Some time ago I wrote about the Best Cat In The World.
We said goodbye last night. Even when you know it’s going to happen, it’s always a knife edge between too late and too soon, because most often you assume the honor and godawful responsibility of deciding when to do something. So I write to you with the assistance of several grams (and counting) of tetracycline, because I wanted to hold Apricat Houdini Mitzvah Valjean Beezler (his full name — at 16 pounds plus explosively fluffy coat, it took a long name to wrap around him). While they were setting the IV in his forepaw he bit me. Yowch.
He bit me when I took him in, so this is symmetry. I don’ t hold it against him. We all have done worse out of fear, pain or panic. He gave me something to remember him.
It was about the most ginger he’d shown since Tuesday. He was nowhere to be found yesterday morning. I finally discovered him standing stockstill behind the refrigerator with his head pushed into the corner — a performance he would repeat in various locations over the next couple of days. Something had happened overnight. He was no longer just slow and drowsy; he really didn’t seem to know what he was doing or where he was.
Anyone who has animals knows about the hours and days after seeing a change like that. Certainty came easier when he was just lethargic and didn’t react to handling; when a cat who has acted that way gets up again and starts tottering around the room, you once again don’t know what to expect or do. But finally he didn’t eat when I put down food. He didn’t even recognize there was food in front of him. That settled it. No one loved food more than that cat.
When I wrote about him before, he could still see a little; several weeks ago, he went from grazing and near-missing to walking dead into things. He could still navigate by ear and whisker, but he couldn’t see his cat family, or me, or anyone; he drifted, his encounters with the world increasingly clumsy, accidental, but not yet so devoid of small feline joys that I felt I needed to cut them short. Until he simply put his head down.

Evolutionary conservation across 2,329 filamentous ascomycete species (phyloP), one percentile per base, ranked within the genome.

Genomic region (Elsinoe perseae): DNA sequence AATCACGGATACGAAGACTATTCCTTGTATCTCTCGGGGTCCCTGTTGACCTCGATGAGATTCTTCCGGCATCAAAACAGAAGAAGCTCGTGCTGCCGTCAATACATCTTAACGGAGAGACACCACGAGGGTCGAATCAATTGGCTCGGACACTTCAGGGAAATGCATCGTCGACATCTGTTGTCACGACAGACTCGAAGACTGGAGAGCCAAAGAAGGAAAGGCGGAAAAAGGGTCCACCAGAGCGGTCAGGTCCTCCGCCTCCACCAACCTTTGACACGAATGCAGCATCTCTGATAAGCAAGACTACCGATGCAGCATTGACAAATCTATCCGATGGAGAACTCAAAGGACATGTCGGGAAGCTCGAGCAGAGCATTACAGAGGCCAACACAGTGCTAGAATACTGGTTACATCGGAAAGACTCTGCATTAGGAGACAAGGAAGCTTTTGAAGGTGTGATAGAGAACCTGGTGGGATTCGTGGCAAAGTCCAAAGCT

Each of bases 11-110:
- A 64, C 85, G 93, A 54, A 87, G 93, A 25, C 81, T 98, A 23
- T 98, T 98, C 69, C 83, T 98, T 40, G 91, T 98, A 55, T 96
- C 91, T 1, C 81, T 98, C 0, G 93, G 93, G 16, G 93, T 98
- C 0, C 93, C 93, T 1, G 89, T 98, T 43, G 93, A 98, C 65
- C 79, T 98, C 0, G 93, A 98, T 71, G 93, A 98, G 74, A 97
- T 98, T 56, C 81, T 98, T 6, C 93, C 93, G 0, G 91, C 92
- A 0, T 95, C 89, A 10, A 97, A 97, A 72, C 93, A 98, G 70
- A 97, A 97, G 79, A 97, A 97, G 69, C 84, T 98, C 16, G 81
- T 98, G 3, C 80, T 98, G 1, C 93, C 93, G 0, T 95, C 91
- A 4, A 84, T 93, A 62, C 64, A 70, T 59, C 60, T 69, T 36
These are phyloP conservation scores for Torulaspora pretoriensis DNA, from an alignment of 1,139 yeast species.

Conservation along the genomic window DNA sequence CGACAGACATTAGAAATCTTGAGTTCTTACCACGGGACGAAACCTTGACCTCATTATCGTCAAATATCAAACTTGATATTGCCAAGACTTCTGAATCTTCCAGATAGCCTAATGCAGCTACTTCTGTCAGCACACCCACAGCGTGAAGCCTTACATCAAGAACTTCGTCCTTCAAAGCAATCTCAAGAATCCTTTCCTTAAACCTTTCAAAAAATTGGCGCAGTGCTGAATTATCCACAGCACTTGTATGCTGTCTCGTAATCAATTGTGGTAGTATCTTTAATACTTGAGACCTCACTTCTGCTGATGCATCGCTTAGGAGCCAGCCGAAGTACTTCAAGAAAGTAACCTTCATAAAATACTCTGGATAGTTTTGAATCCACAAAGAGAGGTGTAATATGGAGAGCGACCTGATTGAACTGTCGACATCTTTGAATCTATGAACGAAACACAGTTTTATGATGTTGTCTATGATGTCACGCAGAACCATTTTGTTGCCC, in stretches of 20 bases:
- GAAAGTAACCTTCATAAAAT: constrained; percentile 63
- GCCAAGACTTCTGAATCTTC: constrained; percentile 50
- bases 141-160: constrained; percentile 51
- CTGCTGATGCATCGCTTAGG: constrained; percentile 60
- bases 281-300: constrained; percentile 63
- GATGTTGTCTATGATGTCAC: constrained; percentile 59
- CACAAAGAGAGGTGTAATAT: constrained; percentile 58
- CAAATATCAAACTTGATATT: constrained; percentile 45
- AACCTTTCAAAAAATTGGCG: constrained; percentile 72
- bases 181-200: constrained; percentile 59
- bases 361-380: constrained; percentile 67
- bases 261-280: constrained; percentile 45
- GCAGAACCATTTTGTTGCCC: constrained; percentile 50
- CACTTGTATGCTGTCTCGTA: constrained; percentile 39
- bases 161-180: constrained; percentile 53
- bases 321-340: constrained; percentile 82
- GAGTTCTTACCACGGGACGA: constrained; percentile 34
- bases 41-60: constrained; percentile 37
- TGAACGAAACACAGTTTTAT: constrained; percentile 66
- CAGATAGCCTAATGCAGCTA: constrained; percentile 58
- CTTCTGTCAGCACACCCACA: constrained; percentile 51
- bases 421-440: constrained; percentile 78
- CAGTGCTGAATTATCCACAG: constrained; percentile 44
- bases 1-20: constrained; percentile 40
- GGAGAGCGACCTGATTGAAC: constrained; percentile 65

It has been almost eighteen years since I found him starving in that storm sewer. He was the pinkest cat in all creation — literally, in some lights, peach pink. He had silky tufts between his toes, and a tail like a gigantic plume (when he hadn’t licked it bald from his annual bout of allergies). He never exactly ran after he was two years old or so — he sort of stumped — and cat toys, we joked, chased him. But he knew how to be imperial. He had to have a complete sex change surgery because his plumbing kept stopping up, and he never (because the surgery hurt his hind end so much) used the box again, preferring bath mats. I own more bath mats than you want to know about. He outlived two younger cats and the husband I had. My late and ex used to fret that his many ailments and frailties would mean a short life; I said “We all know people like that. They live forever.” I was right.
He used to stand on my back with his amazingly big paws when I did Yoga, and I would rely on him, in his porch-sitting dotage, to enjoy the sunny days that I never have time to breathe in. All cats do that, but he did it best.
All his life he was comical, yet grand.
My onetime husband was firmly agnostic as to humans but chose wilfully to believe in a divinity that watched over cats. I would like to think of some sort of light coming back to him.
O Röschen rot!
Der Mensch liegt in größter Not!
Der Mensch liegt in größter Pein!
Je lieber möcht ich im Himmel sein!
Da kamm ich auf einer breiten Weg;
Da kam ein Engelein und wollt mich abweisen.
Ach nein! Ich ließ mich nicht abweisen!
Ich bin von Gott und will wieder zu Gott!
Der liebe Gott wird mir ein Lichtchen geben,
Wird leuchten mir bis an das ewig selig Leben!
O little red rose!
One languishes in need,
One lingers in great pain.
So dearly would I rather be in Heaven.
So came I there to a broad road,
And an angel stood and made to prevent me:
“Ah, no, you shall not prevent my passing:
I am from God, and will go forth again to God,
the loving God, the beloved God,
will give me a light:
will light me to the everlasting, blessed life.”